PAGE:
Dyslexia Week 2021: Your Stories
- Bushra Abu-Helil
- Catherine Boafo-Yirenkyi
- Ruth Breen
- Lorna Burnett
- Mark Cooper
- Olivia Corrie
- John Crawshaw
- Winsome Duncan
- Seán Fay
- Alice Ferns
- Charles Freeman
- Chantal Gagnon
- Sarah Hill
- Victoria Hind
- Nicholas Hounsfield
- Shelley Johnson
- Raheem Mu Khepera MBE
- Callum Langstroth
- Lynn Matthews
- Bronya Meadley
- Eva Middleton
- Leigha Neverson
- Jacqui Perks
- Sophia Preston
- Ryan Rahim
- Remi Ray
- Nicola Sandy
- Paul Strick
- T - Further Education Lead Tutor at a Creative College
- Dr Helen Taylor
- Kim To
- Lennie Varvarides
- Tahirah Yasin
Tell us about your dyslexia diagnosis - when were you diagnosed and when did you / family members / friends / teachers realise that you were having challenges
I was diagnosed with dyslexia when I was in year 2. My mum noticed something wasn’t right when I was struggling with reading, spellings and speech in class. I lacked a lot of confidence. It was a surprise when we found out I had dyslexia. But it turns out it runs in my mums family.
How has dyslexia impacted you in both positive ways and challenges?
Dyslexia has made me into the person I am today. I am proud that I have dyslexia and that my brain works differently. But I did not always feel like that. At school I struggled so much. I worked hard and was always well behaved, but I was always placed in bottom sets and would try and do everything in my power to get out of them.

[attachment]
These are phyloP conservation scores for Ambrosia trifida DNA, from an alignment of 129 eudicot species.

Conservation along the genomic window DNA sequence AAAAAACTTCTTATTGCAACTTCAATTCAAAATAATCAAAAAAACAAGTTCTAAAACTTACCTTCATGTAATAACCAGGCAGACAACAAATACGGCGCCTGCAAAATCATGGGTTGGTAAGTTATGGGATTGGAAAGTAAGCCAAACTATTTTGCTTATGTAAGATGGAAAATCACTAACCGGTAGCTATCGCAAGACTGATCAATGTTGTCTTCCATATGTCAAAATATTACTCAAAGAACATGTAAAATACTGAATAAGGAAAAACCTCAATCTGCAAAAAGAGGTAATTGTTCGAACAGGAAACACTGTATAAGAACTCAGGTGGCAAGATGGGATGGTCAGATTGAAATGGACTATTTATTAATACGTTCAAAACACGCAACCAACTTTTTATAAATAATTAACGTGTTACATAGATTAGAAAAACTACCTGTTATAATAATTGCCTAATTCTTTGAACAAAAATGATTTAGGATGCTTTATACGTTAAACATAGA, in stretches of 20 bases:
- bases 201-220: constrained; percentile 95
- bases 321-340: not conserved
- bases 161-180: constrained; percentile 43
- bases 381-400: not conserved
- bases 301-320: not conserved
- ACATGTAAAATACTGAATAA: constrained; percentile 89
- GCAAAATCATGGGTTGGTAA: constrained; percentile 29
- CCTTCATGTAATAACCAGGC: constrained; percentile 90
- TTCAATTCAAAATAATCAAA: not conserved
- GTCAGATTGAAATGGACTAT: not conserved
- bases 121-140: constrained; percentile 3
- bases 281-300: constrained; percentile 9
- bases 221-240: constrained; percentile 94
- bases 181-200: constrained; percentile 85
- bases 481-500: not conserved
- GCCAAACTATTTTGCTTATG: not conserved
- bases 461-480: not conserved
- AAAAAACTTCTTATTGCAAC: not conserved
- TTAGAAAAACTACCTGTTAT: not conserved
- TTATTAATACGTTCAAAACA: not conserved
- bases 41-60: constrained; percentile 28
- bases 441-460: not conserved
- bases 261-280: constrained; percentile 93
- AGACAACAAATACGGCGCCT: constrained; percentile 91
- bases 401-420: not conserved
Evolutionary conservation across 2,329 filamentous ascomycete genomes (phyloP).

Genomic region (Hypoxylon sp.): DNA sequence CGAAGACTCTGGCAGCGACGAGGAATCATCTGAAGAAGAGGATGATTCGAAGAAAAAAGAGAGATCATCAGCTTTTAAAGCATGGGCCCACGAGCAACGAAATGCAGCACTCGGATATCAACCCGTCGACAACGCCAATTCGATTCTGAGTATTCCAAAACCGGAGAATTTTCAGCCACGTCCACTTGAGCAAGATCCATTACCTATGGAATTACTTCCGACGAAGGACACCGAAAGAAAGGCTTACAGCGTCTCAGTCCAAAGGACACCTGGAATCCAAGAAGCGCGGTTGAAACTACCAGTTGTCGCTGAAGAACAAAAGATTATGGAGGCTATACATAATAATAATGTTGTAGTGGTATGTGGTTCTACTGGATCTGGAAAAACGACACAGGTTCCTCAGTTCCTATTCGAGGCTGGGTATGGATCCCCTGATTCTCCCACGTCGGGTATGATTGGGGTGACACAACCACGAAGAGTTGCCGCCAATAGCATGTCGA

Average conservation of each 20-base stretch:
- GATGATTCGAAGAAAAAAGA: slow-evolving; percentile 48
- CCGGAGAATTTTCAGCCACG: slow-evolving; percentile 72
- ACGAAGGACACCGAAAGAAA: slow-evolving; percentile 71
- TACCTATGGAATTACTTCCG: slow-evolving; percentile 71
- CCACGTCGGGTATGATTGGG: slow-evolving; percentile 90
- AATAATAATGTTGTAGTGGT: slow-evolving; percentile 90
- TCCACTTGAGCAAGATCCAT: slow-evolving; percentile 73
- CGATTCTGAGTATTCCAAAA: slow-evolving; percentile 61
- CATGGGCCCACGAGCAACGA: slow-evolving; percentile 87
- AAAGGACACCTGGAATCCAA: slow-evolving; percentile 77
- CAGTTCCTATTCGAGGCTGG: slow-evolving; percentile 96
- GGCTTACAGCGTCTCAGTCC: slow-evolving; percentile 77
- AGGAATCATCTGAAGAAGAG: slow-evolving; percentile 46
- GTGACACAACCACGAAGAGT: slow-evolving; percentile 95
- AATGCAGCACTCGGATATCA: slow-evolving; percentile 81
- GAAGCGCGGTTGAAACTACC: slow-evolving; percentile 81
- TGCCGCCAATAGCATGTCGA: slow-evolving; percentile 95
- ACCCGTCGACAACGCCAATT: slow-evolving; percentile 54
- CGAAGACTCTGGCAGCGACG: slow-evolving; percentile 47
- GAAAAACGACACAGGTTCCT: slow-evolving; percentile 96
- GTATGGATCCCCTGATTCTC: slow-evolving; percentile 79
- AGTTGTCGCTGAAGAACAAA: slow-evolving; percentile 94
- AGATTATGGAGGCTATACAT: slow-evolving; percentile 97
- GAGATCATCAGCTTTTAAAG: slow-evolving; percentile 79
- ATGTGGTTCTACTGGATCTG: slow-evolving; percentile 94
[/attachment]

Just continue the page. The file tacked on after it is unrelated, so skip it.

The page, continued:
From year 2 to year 6 I had a dyslexic tutor who helped me so much. I hated the sessions as I didn’t like being taken out of my mainstream classes. But I will be forever grateful to her as I would not be where I am with out her.
Throughout school I was always predicted very low grades. But I learnt over time that if I got a head of everyone else in preparation for all my exams and got organised I would have a good chance of getting some decent grades. This worked! In my GCSEs I went from getting Ds to As. This was a huge achievement. And shocked everyone.
The same happened in my A Levels. University had a big question mark next to it at the start but I did it. Allowing myself more time and sacrificing some social life I was successful. Today I am now a secondary school geography teacher. But before I became a teacher I use to work in HR and spent a lot of time going into schools to talk about careers.
I loved that part of my job. I met so many students who struggled with dyslexia or lacked self confidence. This is what made me change my career to become a teacher and it’s the best thing I ever did. I love my job and I love helping kids see the light at the end of the tunnel when they are struggling. If I didn’t have dyslexia I may never have found my dream job.
What support have you received for your dyslexia throughout your life?
I received supper from a dyslexic tutor and my parents.
Do you have a particular story or achievement you would like to share?
This is small, but getting a first in my dissertation at university. If you told me in year 6 that I would be writing 10,000 words in my last year of uni and actually get a decent mark I would not believe you. I always struggled in school to write more than a page!
What advice would you have for someone who has recently been diagnosed with dyslexia?
Always over-estimate how much time you need for a task. This allows you to stay organised and get ahead in the game.
What one thing would you like the world to know about dyslexia?
Please be patient, processing may take a while. But we always get there in the end.